Supporting GAAP compliance requires upgrading to your accounting operations. While you can spend a significant amount of time and resources becoming and remaining GAAP compliant, the following items are the most important:
• Revenue recognition: This is especially important if you have a subscription service or a combination of hardware and software.
• Expense matching: This often involves matching the expense to the revenue it generated (e.g., cost of goods sold and commissions).
• Capitalization and depreciation schedules: This involves tracking each asset, its purchase price and its depreciation, as well as a justification for the depreciation and useful life (normally written in a memo). For software capitalization, you need to have a clear justification for everything capitalized along with the backup data since it will be audited.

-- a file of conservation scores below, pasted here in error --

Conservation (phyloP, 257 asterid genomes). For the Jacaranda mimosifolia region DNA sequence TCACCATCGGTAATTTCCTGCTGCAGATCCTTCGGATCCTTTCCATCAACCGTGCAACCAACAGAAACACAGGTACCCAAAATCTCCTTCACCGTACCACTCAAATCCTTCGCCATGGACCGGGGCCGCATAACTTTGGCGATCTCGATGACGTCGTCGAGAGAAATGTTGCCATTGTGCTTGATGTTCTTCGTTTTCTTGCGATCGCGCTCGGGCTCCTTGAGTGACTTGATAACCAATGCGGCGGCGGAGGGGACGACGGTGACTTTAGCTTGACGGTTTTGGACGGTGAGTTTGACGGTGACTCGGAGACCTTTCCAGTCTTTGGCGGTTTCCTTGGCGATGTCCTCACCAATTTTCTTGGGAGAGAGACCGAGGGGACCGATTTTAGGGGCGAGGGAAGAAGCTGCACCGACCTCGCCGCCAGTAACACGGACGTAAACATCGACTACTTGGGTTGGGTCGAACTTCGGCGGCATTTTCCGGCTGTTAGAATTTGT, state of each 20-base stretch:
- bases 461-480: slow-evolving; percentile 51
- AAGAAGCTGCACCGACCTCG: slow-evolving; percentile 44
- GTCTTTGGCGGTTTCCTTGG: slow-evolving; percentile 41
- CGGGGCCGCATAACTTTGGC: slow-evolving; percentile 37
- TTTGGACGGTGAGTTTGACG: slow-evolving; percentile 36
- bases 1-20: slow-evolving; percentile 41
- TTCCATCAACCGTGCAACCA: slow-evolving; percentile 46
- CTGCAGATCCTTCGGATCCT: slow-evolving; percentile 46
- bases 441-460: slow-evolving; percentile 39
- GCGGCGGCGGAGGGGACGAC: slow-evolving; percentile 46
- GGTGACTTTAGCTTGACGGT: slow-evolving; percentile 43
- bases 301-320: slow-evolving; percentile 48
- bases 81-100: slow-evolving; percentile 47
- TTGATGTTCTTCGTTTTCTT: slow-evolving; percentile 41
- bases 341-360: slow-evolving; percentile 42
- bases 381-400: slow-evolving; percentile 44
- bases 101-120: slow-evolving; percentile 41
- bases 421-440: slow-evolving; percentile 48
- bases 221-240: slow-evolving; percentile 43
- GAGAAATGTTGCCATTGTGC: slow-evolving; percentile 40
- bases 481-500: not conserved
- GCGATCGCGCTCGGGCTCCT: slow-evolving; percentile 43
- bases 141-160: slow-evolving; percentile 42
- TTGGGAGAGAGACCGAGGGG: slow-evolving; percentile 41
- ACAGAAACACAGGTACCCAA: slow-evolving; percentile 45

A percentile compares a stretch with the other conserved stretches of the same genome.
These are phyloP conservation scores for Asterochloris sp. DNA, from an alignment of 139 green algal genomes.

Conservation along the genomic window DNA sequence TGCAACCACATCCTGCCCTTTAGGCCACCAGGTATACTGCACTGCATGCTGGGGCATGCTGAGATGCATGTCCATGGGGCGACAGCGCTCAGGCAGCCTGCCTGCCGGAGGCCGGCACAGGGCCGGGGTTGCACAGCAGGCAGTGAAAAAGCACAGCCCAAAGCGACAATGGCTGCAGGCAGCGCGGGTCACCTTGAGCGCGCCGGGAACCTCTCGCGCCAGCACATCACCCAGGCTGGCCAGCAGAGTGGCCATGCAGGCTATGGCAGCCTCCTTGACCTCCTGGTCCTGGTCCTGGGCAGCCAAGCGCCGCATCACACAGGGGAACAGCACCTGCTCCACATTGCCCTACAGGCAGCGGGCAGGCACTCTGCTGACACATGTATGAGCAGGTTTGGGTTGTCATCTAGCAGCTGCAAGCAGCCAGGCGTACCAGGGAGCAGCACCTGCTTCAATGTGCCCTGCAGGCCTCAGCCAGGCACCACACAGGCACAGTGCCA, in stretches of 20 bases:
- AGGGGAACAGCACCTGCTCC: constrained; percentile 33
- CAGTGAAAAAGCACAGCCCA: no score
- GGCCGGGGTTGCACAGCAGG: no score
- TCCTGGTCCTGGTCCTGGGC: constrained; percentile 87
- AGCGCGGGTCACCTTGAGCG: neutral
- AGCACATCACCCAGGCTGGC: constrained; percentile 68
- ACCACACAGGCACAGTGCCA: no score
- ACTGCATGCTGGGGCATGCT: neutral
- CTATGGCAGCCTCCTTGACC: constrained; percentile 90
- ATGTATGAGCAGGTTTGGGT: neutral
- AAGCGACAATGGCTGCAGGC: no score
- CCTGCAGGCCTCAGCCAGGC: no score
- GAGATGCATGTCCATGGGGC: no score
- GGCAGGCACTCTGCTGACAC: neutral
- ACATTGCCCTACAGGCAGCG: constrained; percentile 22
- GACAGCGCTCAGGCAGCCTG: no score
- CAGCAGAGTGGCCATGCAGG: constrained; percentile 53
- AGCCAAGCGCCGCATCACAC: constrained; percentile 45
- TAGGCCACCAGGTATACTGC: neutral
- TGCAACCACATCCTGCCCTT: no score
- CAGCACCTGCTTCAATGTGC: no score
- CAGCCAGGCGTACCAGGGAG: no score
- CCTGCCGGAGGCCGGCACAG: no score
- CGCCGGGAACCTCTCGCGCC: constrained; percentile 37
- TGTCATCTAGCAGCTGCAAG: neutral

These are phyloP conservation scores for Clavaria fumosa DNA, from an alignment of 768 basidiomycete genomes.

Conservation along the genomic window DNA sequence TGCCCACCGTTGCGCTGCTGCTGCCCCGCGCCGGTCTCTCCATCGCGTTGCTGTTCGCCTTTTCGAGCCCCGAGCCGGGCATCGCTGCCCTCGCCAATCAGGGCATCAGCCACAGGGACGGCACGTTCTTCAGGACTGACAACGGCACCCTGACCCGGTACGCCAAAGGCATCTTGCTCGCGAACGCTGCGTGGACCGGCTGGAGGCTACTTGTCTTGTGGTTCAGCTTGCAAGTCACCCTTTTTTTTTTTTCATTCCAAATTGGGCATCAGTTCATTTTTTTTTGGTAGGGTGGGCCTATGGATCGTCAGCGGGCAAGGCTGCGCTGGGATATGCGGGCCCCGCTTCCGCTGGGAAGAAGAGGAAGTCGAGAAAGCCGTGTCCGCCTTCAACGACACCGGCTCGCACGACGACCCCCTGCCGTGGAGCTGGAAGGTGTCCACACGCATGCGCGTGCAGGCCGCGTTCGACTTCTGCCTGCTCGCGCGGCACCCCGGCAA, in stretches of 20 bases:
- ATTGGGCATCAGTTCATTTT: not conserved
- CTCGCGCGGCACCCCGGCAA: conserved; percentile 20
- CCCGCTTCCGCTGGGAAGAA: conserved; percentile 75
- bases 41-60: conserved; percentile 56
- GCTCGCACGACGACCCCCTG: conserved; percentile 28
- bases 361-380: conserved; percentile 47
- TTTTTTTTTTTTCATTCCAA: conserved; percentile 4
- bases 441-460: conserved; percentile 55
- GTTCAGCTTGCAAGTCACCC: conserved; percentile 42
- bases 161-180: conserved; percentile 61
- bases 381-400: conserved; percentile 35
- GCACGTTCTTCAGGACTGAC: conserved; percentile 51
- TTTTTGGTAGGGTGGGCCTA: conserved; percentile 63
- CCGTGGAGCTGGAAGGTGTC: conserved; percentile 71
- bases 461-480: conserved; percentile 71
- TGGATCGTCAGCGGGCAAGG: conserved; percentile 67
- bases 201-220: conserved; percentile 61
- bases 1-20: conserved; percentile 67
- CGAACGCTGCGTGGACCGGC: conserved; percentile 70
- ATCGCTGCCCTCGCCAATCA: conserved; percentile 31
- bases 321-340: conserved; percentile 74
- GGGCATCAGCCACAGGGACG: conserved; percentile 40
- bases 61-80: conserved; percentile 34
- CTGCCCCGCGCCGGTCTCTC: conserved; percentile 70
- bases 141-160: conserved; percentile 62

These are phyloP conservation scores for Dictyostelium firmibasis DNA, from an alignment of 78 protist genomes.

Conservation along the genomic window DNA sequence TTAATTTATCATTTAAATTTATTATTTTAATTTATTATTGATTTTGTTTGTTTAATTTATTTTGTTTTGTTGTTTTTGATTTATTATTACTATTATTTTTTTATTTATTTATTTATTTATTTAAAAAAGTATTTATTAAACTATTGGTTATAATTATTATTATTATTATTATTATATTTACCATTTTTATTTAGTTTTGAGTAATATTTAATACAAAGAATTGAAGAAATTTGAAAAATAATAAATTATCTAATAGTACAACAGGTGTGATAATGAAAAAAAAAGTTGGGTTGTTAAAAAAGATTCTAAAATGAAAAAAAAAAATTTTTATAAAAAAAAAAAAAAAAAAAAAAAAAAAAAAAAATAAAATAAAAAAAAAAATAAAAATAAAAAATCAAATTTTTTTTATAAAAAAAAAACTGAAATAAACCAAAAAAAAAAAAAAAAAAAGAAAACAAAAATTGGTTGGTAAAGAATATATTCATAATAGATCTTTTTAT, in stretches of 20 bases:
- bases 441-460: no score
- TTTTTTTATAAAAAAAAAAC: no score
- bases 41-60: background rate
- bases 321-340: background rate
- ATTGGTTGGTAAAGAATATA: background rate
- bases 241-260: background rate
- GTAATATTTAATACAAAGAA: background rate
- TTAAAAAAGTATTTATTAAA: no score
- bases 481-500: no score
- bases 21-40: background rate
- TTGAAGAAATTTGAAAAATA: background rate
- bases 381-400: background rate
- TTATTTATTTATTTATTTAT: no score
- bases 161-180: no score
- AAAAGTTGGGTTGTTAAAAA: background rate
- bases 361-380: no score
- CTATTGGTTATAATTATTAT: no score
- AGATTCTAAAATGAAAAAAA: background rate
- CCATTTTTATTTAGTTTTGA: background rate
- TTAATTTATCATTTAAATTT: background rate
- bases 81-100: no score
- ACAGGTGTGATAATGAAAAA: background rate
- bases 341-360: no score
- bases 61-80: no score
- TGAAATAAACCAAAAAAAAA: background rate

• Equity capitalization table management: This ensures you have a clean record of who owns how many shares of the company, including all securities that can turn into equity (e.g., options, convertible debt, warrants, SAFE notes).
As you grow in size, you will need to deploy fintech to manage these processes automatically. For instance, a robust general ledger should have your revenue recognition rules (including the revenue waterfall schedules) automatically programmed. Manual processes will make audits longer and more work intensive, impeding your data analysis.